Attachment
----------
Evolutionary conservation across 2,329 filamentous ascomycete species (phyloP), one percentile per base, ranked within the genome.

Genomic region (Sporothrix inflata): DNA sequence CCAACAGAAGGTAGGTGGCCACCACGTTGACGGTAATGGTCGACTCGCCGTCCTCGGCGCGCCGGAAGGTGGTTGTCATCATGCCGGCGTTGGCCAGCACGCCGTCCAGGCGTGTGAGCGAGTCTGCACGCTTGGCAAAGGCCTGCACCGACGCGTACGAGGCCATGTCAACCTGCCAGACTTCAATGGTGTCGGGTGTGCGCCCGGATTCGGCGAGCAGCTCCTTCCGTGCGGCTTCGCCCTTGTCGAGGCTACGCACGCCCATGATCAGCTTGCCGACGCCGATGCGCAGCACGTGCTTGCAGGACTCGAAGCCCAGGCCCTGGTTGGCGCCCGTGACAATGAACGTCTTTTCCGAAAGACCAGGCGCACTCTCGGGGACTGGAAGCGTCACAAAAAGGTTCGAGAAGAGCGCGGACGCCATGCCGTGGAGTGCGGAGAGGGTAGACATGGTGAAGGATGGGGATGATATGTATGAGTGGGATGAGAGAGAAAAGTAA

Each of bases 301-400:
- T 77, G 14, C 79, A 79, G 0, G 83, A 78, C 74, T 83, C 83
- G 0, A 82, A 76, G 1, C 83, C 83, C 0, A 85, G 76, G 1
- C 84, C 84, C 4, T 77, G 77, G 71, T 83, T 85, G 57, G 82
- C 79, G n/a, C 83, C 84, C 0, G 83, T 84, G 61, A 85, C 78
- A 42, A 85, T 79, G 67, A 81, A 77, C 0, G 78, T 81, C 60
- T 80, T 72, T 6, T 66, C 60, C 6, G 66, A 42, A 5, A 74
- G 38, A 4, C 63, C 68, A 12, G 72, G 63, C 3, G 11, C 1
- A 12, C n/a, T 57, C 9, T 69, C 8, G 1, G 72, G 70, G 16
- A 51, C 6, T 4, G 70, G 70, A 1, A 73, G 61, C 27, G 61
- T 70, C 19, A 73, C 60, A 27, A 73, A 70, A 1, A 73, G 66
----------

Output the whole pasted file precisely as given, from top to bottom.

Evolutionary conservation across 2,329 filamentous ascomycete species (phyloP), one percentile per base, ranked within the genome.

Genomic region (Sporothrix inflata): DNA sequence CCAACAGAAGGTAGGTGGCCACCACGTTGACGGTAATGGTCGACTCGCCGTCCTCGGCGCGCCGGAAGGTGGTTGTCATCATGCCGGCGTTGGCCAGCACGCCGTCCAGGCGTGTGAGCGAGTCTGCACGCTTGGCAAAGGCCTGCACCGACGCGTACGAGGCCATGTCAACCTGCCAGACTTCAATGGTGTCGGGTGTGCGCCCGGATTCGGCGAGCAGCTCCTTCCGTGCGGCTTCGCCCTTGTCGAGGCTACGCACGCCCATGATCAGCTTGCCGACGCCGATGCGCAGCACGTGCTTGCAGGACTCGAAGCCCAGGCCCTGGTTGGCGCCCGTGACAATGAACGTCTTTTCCGAAAGACCAGGCGCACTCTCGGGGACTGGAAGCGTCACAAAAAGGTTCGAGAAGAGCGCGGACGCCATGCCGTGGAGTGCGGAGAGGGTAGACATGGTGAAGGATGGGGATGATATGTATGAGTGGGATGAGAGAGAAAAGTAA

Each of bases 301-400:
- T 77, G 14, C 79, A 79, G 0, G 83, A 78, C 74, T 83, C 83
- G 0, A 82, A 76, G 1, C 83, C 83, C 0, A 85, G 76, G 1
- C 84, C 84, C 4, T 77, G 77, G 71, T 83, T 85, G 57, G 82
- C 79, G n/a, C 83, C 84, C 0, G 83, T 84, G 61, A 85, C 78
- A 42, A 85, T 79, G 67, A 81, A 77, C 0, G 78, T 81, C 60
- T 80, T 72, T 6, T 66, C 60, C 6, G 66, A 42, A 5, A 74
- G 38, A 4, C 63, C 68, A 12, G 72, G 63, C 3, G 11, C 1
- A 12, C n/a, T 57, C 9, T 69, C 8, G 1, G 72, G 70, G 16
- A 51, C 6, T 4, G 70, G 70, A 1, A 73, G 61, C 27, G 61
- T 70, C 19, A 73, C 60, A 27, A 73, A 70, A 1, A 73, G 66